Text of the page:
Many recent home buyers who have come off COVID-sweetened fixed-rate home loans are in for a financial shock as they face as much as a 50% hike in their monthly mortgage repayments.
Over $380 billion in home loans have been refinanced since the start of the pandemic, peaking in August 2021 when multi-year fixed rates were at record lows of about 2%. Since then, however, the OCR has risen fast from 0.1% to 1.35%, with major banks now expecting the Reserve Bank to lift the cash rate to between 2.6% and 3.25% by November as it attempts to curb inflation.
This means the end for the era of 2% fixed-rate home loans.
Homeowners seeking to refinance onto a fixed rate in the coming months can expect a substantial rise in their monthly repayments, dubbed a “fixed-rate cliff” by some market watchers, WAtoday reported.
For instance, someone with a $750,000 home loan who fixed it for two years in December 2020 at a 2.08% interest rate would likely be hit with an average revert rate of 6.68% in December this year, increasing their monthly repayments by $1,784, or 56%, WAtoday said.
Even those looking to refinance on the fixed rates now on offer would be lucky to find a rate lower than 4.5%.
Variable rates, in comparison, are considerably lower, with some lenders offering about 2.7%, but could possibly increase in lockstep with official rates to be near 5% by the end of 2022.
This means refinancers would have to choose between biting the bullet and fixing at a higher rate or try to save some cash now by opting for a temporarily lower variable rate.
Graham Cooke, home loan expert at Finder, said a bit of both might be the best option.
“It’s a good idea to split your home loan into two components,” Cooke told WAtoday. “First is a variable component, in which you have a mortgage offset account to offset the interest you pay. Then for the main component of your loan, find the lowest fixed rate you can and go for that. This is a good way to reduce the interest you pay and protect yourself from future rate increases.”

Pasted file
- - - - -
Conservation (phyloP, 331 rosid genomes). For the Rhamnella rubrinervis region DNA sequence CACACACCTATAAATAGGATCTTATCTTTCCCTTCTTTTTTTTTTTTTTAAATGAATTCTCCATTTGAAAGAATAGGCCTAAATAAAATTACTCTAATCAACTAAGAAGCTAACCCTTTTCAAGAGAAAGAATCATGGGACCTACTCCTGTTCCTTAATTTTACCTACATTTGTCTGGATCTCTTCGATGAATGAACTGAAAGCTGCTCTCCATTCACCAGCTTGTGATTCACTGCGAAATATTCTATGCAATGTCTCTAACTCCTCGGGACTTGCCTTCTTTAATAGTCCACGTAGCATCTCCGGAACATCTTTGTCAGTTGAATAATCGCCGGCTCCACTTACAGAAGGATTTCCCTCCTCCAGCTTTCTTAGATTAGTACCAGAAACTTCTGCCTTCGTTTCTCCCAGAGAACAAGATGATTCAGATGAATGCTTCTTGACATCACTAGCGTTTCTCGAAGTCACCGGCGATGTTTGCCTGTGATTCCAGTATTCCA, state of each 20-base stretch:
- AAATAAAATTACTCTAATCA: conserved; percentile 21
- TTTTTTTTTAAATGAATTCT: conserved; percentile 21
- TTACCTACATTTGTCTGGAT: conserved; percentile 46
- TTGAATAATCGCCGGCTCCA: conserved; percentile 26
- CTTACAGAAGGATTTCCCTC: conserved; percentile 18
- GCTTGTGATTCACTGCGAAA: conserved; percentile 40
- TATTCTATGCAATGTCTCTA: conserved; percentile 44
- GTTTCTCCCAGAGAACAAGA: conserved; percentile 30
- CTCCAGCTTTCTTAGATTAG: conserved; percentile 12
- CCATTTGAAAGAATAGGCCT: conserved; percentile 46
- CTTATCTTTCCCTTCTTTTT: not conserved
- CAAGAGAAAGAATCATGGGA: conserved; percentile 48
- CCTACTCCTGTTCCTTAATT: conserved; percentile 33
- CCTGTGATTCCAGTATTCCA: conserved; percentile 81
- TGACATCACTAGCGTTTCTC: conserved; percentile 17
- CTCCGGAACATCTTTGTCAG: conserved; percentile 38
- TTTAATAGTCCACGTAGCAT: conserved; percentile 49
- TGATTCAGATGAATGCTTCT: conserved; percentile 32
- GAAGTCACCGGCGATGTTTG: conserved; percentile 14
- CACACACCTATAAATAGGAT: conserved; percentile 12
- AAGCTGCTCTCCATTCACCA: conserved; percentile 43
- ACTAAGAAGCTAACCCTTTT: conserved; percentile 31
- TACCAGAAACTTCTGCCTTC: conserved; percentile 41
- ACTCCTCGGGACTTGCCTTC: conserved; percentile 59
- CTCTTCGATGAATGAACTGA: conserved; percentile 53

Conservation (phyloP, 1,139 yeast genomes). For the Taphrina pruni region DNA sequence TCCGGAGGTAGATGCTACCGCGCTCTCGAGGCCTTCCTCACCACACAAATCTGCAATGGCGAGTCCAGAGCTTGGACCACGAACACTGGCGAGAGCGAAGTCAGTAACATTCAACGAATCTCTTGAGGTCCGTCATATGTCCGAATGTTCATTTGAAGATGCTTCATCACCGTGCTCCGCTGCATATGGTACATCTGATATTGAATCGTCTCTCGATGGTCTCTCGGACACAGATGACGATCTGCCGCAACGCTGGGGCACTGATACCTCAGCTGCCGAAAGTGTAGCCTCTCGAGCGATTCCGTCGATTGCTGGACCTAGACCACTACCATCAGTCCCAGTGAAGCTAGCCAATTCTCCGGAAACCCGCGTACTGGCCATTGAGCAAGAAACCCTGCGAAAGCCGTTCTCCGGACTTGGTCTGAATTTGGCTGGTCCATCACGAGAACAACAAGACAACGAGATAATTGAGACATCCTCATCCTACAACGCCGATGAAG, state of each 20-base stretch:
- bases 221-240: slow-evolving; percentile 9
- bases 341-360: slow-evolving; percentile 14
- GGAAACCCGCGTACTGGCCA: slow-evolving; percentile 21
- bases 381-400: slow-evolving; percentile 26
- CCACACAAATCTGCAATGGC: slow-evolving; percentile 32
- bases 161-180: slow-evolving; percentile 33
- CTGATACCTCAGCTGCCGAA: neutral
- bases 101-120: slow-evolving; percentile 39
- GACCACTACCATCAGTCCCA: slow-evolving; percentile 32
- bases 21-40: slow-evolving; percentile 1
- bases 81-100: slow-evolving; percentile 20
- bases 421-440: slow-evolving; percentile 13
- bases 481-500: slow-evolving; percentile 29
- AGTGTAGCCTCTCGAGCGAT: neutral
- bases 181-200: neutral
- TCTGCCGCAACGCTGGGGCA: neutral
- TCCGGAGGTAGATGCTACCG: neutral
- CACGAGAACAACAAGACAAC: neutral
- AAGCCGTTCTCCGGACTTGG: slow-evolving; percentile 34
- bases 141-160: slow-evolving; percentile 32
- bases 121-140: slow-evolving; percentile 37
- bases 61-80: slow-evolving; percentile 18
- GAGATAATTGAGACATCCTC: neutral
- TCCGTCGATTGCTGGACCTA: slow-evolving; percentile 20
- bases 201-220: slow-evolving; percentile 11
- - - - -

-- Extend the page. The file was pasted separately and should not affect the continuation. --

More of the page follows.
But for homeowners who don’t have significant savings to pour into an offset account, Cooke said fixing the entire loan might make more sense, so there is certainty over repayments as rates rise.
Finder said some of the most affected by rate hikes would likely be first homeowners as they are typically younger with less stable incomes. A recent Finder survey revealed more than two-thirds of first homeowners are concerned about meeting their mortgage repayments once rates rise.
A number of cashback deals offered by lenders can also take some of the pressure off the shock of higher mortgage payments, with some offering as much as a $5,000 cash bonus for refinancing, which can help build a savings buffer against higher payments.
Sally Tindall, RateCity research director, warned, however, that these deals sometimes look better on paper than in practice.
“Before jumping onto a cashback deal, do the maths to make certain you’re actually getting a good deal once you factor in the rate, fees and switch costs,” Tindall told WAtoday. “A couple of grand in cash might sound like a dream come true but if you’re paying a higher rate for the privilege, you could find you’re behind within a year or two, potentially even faster if you have a large loan.”